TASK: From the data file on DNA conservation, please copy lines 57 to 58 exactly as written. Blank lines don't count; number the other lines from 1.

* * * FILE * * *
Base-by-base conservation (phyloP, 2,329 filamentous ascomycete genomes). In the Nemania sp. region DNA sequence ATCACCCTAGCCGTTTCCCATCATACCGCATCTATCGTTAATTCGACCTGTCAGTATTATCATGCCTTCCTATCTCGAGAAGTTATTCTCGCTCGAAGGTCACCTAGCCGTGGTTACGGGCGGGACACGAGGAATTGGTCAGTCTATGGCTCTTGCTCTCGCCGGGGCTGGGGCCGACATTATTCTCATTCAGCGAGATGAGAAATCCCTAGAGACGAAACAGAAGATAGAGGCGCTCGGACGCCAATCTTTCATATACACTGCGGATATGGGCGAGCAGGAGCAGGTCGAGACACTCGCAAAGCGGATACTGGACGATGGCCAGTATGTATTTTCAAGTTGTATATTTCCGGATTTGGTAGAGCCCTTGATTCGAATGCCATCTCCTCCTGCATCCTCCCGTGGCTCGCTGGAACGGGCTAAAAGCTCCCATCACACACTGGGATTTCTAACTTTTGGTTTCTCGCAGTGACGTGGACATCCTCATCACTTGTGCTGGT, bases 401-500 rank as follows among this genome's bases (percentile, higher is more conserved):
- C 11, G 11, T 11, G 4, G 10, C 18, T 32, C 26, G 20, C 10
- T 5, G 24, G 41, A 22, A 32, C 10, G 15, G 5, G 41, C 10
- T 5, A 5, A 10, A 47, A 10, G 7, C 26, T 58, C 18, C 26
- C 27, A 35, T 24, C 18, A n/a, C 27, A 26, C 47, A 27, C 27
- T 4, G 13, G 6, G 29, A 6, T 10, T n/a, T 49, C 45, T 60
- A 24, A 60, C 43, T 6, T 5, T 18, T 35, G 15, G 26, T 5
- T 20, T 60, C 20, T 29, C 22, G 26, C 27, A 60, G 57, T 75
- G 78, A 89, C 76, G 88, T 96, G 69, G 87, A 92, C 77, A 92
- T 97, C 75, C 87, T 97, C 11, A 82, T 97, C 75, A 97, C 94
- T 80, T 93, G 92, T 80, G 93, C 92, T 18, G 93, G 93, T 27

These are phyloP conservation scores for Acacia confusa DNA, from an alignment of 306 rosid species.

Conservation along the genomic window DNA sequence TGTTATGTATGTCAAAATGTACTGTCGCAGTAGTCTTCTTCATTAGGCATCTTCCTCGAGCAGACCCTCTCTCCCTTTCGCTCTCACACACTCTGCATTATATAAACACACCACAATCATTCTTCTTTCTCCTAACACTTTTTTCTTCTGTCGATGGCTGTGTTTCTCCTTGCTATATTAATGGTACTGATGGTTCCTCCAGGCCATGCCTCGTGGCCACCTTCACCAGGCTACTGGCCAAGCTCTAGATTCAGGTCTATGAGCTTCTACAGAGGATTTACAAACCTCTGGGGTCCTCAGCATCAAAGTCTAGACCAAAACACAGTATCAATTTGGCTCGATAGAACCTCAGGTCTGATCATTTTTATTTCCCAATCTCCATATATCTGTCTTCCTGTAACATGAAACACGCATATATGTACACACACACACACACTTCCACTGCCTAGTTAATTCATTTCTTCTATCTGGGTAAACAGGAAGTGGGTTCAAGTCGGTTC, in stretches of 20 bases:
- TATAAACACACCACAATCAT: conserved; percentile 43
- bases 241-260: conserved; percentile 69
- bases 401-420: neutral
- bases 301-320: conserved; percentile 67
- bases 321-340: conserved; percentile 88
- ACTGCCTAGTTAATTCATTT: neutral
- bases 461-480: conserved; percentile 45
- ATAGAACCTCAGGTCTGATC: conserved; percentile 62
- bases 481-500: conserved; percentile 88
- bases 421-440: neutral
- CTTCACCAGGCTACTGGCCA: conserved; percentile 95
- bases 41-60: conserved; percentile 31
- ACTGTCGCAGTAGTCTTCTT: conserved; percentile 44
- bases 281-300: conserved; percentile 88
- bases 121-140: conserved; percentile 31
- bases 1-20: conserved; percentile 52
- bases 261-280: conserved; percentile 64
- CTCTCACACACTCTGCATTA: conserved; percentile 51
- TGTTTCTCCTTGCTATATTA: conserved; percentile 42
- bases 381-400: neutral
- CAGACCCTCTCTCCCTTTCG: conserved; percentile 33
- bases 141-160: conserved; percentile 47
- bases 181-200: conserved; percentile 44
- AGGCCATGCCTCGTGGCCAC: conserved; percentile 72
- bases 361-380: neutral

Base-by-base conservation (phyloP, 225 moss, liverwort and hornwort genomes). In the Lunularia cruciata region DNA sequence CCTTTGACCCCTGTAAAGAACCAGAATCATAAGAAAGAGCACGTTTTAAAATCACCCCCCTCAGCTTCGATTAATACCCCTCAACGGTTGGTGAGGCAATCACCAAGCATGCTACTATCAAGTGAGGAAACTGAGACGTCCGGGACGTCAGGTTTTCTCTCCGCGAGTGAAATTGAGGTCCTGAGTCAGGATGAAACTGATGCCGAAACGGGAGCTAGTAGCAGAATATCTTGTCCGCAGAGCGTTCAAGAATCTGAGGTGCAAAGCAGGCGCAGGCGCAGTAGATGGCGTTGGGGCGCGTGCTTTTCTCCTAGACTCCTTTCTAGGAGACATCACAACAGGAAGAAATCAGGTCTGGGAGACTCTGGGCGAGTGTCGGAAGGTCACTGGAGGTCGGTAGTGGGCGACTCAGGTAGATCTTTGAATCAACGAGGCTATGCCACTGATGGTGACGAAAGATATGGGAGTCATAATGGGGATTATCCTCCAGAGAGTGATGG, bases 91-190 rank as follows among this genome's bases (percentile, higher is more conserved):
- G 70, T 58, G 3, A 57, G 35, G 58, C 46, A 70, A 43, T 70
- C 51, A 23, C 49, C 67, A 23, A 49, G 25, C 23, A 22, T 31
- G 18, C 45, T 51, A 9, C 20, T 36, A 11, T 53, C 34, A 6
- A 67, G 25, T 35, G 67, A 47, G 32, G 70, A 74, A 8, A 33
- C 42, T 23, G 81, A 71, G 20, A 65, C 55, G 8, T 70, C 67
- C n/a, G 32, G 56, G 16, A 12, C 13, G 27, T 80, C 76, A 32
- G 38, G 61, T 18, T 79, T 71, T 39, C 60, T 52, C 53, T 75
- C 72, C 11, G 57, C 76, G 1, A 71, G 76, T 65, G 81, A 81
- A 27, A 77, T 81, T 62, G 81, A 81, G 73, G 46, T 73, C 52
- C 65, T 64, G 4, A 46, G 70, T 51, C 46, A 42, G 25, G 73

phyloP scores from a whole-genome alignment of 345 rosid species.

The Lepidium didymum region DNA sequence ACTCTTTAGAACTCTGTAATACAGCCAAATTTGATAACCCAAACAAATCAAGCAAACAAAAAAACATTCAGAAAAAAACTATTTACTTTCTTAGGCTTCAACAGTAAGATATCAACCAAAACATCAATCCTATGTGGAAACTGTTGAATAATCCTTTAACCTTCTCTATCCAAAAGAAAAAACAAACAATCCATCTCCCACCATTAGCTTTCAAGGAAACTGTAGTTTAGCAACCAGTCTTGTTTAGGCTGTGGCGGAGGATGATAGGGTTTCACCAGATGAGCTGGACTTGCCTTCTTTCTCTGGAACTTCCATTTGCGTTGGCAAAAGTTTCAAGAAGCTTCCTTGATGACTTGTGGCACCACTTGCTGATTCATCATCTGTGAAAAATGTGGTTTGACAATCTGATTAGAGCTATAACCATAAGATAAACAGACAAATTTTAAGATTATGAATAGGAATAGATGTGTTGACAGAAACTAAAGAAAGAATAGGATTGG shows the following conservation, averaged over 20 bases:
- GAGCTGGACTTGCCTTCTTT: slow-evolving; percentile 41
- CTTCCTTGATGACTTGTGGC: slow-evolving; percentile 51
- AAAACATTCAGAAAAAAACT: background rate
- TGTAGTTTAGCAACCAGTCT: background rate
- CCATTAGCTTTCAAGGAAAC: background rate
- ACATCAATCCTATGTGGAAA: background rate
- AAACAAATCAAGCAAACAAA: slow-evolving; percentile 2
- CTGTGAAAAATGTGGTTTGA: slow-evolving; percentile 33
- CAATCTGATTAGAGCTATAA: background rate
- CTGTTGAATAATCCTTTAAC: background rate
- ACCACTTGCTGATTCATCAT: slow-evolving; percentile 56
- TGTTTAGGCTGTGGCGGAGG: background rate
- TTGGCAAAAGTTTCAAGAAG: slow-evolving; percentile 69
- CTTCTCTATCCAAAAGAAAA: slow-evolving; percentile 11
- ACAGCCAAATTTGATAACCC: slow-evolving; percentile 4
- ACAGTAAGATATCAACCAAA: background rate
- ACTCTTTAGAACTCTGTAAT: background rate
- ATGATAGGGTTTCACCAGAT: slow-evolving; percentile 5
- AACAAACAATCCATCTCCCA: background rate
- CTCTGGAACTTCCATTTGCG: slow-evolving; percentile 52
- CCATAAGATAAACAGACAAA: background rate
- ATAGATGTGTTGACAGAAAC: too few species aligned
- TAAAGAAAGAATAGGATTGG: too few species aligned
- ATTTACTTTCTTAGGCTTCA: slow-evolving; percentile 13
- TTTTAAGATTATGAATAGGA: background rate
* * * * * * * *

- ACATCAATCCTATGTGGAAA: background rate
- AAACAAATCAAGCAAACAAA: slow-evolving; percentile 2